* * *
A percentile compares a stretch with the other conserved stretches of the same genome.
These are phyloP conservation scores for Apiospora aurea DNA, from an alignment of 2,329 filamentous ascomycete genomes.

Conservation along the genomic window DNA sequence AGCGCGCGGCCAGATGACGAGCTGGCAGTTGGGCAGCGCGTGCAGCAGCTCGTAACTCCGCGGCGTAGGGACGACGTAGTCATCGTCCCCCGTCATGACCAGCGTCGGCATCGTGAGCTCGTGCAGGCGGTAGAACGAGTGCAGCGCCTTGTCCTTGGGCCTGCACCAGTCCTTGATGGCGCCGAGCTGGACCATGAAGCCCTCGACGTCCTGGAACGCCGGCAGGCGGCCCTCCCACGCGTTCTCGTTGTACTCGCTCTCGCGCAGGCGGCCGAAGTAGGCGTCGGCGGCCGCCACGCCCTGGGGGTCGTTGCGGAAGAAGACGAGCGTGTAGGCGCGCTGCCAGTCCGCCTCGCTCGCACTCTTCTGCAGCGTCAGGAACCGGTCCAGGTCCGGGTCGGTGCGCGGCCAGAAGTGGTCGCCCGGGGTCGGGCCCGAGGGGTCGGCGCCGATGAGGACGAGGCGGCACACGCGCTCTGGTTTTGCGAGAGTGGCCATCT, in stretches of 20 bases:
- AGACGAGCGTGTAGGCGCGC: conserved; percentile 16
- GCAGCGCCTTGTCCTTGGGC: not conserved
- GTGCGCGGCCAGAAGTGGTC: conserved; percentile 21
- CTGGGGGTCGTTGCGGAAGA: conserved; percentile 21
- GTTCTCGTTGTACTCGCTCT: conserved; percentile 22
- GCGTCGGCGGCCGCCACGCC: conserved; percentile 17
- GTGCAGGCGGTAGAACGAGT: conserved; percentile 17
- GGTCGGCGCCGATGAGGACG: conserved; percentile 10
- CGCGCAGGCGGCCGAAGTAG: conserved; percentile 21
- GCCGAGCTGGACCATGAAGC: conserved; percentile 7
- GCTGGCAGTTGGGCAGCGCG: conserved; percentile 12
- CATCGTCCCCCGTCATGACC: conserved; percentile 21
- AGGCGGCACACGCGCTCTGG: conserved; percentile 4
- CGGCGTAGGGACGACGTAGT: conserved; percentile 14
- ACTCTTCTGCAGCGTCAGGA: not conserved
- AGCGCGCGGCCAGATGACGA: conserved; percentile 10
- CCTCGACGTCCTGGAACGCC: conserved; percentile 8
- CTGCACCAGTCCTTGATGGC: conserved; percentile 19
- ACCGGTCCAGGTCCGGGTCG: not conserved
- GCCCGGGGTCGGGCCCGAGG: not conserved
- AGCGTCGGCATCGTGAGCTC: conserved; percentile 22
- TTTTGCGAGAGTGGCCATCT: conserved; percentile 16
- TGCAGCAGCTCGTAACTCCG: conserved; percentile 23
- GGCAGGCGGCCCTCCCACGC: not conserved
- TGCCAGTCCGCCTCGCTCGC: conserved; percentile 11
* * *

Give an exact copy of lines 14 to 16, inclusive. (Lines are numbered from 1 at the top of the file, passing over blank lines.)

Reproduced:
- GCTGGCAGTTGGGCAGCGCG: conserved; percentile 12
- CATCGTCCCCCGTCATGACC: conserved; percentile 21
- AGGCGGCACACGCGCTCTGG: conserved; percentile 4